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Join the National Arts Centre Orchestra's Marjolaine Fournier and one Canada's foremost music journalists, Jean-Jacques van Vlasselaer, as they explore the symphonic form from Haydn to Shostakovich.

Join the National Arts Centre Orchestra's Marjolaine Fournier and one Canada's foremost music journalists, Jean-Jacques van Vlasselaer, as they explore the symphonic form from Haydn to Shostakovich.
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Location:

Ottawa, ON

Description:

Join the National Arts Centre Orchestra's Marjolaine Fournier and one Canada's foremost music journalists, Jean-Jacques van Vlasselaer, as they explore the symphonic form from Haydn to Shostakovich.

Twitter:

@CanadasNAC

Language:

English

Contact:

P.O. Box 1534, Stn B Ottawa, Ontario Canada K1P 5W1 613-947-7000


Episodes

Benjamin Britten’s War Requiem

10/19/2018
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Marjolaine Fournier and Jean-Jacques van Vlasselaer discuss Benjamin Britten’s War Requiem. How much do you know about Benjamin Britten? There is fury in this composition. Where does it come from? Pacifism started in the 20th century, and Britten is a member of this movement. War is morally unacceptable and unjustifiable for him. So what is this Requiem about? Find out in this newest instalment of the Explore the Symphony podcast. The NAC Orchestra will perform this work on Friday November...

Duration:00:49:33

Schubert's Ninth Symphony

9/27/2018
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John Storgårds will conduct the NAC Orchestra on October 10 and 11, 2018, in their performance of Schubert’s ninth and final symphony. Marjolaine Fournier, NACO double bassist, and Jean-Jacques van Vlasselaer, musicologist, explore this work and uncover that Schubert never heard it performed in his lifetime. Schubert died in 1828 at the early age of 31. The changing politics and aesthetics of the day, his health, and the legacy of his predecessors, influenced the evolution of Schubert’s...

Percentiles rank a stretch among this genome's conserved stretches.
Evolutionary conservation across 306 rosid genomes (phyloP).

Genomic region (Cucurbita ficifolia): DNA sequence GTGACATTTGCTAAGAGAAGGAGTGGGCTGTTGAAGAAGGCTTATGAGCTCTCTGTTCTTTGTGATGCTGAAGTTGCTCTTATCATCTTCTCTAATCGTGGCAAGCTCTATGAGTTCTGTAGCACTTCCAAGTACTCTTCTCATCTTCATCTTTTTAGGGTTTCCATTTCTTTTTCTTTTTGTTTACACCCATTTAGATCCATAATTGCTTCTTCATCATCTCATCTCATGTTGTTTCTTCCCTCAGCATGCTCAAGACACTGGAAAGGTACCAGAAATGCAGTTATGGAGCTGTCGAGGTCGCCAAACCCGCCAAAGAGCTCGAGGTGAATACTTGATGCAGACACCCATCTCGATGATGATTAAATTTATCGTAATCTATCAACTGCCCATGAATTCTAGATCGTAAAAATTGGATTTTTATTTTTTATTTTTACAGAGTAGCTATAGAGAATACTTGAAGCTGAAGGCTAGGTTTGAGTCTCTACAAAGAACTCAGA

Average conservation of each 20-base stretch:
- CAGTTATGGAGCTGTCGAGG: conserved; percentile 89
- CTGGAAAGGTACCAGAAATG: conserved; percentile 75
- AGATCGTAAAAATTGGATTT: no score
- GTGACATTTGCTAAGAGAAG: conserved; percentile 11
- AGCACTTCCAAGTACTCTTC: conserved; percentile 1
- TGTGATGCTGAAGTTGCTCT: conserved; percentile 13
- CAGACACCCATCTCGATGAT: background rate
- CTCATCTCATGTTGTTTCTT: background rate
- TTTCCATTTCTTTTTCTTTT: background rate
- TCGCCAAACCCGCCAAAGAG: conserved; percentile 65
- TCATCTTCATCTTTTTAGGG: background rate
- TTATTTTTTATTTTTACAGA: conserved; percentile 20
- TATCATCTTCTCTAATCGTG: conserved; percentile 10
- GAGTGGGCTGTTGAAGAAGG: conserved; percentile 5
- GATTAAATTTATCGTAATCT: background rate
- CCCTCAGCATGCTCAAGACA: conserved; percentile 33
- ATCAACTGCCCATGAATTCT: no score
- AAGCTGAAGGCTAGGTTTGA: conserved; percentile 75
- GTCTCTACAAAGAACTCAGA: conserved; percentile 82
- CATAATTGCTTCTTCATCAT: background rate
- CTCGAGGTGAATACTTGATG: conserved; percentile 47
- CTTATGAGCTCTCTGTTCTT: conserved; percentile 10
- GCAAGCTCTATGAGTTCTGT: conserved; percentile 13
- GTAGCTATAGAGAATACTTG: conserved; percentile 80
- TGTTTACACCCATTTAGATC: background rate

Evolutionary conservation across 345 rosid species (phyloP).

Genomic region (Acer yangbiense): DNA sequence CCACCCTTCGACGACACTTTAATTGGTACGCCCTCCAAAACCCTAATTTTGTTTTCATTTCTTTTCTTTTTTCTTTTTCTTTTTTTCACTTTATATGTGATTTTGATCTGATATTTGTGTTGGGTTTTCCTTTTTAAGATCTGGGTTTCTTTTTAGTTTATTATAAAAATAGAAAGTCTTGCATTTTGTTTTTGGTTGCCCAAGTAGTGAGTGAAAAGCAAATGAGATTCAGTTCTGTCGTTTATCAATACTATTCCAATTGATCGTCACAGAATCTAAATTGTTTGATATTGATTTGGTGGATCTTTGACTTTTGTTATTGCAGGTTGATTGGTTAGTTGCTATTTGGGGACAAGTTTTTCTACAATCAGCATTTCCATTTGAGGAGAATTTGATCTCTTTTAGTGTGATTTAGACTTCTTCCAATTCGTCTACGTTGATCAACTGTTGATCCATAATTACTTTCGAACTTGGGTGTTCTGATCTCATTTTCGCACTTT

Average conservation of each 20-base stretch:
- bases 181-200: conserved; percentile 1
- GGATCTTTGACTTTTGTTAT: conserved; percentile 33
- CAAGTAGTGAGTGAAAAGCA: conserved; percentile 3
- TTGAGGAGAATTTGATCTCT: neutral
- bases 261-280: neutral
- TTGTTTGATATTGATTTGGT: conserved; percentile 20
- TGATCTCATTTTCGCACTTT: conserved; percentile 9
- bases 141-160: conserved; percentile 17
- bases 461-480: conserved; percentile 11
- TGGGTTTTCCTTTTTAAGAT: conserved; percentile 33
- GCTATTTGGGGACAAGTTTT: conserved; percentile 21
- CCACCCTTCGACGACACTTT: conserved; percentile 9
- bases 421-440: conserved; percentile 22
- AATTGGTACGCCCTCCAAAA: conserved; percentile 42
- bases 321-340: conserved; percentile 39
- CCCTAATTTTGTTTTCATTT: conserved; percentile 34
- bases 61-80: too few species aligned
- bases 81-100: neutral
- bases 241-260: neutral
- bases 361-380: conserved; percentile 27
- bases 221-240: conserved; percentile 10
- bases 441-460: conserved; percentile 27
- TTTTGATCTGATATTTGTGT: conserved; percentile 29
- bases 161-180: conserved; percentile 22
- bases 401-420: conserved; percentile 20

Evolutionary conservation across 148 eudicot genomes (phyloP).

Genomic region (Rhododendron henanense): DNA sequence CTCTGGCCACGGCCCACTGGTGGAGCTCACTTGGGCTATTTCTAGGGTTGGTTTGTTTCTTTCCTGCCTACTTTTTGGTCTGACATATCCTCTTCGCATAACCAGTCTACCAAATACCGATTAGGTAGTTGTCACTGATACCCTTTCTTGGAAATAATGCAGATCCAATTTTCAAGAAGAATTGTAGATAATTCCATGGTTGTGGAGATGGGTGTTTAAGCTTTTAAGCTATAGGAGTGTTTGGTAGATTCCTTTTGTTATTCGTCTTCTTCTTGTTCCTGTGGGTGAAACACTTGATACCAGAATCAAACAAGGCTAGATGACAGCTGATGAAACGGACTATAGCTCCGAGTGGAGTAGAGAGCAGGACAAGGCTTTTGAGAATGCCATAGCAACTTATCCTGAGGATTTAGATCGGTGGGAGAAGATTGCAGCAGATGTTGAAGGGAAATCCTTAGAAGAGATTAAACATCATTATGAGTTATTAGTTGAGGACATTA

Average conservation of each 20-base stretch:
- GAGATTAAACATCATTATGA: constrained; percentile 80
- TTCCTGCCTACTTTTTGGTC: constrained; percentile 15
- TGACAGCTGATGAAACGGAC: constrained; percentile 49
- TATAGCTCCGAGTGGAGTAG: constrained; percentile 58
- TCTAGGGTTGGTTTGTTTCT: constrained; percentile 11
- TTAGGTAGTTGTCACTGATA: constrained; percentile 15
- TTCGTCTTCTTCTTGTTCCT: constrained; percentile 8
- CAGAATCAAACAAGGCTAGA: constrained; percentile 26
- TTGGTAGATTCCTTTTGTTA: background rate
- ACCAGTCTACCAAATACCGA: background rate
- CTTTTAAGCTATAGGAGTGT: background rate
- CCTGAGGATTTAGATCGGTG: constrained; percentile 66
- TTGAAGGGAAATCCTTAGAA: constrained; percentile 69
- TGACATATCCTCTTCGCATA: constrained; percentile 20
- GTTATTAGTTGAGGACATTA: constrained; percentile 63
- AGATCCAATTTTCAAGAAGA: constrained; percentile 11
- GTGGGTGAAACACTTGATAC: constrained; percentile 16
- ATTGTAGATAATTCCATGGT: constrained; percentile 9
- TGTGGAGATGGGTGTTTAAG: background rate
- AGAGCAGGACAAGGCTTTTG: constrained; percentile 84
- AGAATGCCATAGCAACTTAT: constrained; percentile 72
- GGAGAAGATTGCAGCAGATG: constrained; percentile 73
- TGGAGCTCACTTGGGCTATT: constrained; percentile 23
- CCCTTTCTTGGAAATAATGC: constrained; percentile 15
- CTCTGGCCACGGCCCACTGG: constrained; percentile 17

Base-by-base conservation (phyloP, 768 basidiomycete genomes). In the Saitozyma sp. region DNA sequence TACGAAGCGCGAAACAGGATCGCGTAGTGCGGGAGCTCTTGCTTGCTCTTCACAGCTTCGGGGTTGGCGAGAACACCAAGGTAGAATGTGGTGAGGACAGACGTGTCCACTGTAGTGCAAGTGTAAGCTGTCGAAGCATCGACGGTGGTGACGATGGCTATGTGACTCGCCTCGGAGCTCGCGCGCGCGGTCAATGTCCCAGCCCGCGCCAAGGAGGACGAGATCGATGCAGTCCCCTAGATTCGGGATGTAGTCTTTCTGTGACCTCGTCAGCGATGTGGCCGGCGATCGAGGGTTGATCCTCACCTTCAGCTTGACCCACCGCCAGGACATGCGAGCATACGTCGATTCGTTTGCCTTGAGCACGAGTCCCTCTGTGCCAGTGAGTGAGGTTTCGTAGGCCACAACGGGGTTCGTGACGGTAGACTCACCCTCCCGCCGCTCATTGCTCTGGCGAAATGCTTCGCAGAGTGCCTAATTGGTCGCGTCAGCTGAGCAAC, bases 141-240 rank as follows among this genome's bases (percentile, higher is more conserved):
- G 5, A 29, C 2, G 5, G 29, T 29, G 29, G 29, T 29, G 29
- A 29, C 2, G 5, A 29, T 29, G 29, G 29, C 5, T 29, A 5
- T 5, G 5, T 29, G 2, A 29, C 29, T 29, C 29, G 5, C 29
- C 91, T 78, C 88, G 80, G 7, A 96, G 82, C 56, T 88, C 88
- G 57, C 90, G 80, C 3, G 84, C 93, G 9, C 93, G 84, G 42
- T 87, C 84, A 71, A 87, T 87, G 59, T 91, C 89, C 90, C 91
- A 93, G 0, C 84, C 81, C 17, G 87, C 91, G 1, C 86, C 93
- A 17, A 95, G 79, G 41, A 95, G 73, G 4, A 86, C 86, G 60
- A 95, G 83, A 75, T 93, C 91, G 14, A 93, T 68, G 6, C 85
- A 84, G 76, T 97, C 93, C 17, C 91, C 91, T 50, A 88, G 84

Duration:00:46:04

You don’t have to be a music-lover to love Beethoven

9/13/2018
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Marjolaine Fournier and Jean-Jacques van Vlasselaer prepare us for the Festival Focus 2018 featuring all nine Beethoven symphonies. Did he really invent the boogie-woogie? Beethoven offered so much variety within his symphonies, and as a genius, is a guiding light. Concert halls continue to be filled for performances of Beethoven symphonies. Find out why.

Duration:00:42:36

Anton Bruckner’s eighth symphony with the TSO

4/13/2018
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Bruckner scholars seem to focus on psychoanalysis rather than closing their eyes and listening to the music. To listen to Anton Bruckner’s eighth symphony is to listen to the summit of his music. The Toronto Symphony Orchestra performs this work with conductor Peter Oundjian on May 7, 2018. Listen to Jean-Jacques van Vlasselaer and Marjolaine Fournier talk about Bruckner’s eighth symphony.

Duration:00:40:00

Kaija Saariaho, Violin Concerto Graal théâtre

3/22/2018
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Jean-Jacques van Vlasselaer and Marjolaine Fournier talk about Saariaho’s violin concerto which was featured as part of the 2017 Ideas of North festival produced by the NAC Orchestra. Saariaho is seen as a wonderful and intriguing contemporary composer who will stand the test of time, with master works into the turn of the century.

Duration:00:56:47

Rimsky-Korsakov’s Scheherazade

2/16/2018
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This work opens many doors to wonderful and exciting musical study. It is a fine example of Orientalism and our perception of “the other”. Jean-Jacques van Vlasselaer and Marjolaine Fournier talk about who Rimsky-Korsakov was, his 19th-century influences from Mendelssohn to Wagner, and his contributions to the music of the 20th century.

Duration:00:51:22

Shostakovich Violin Concerto No 1 in A minor Op 77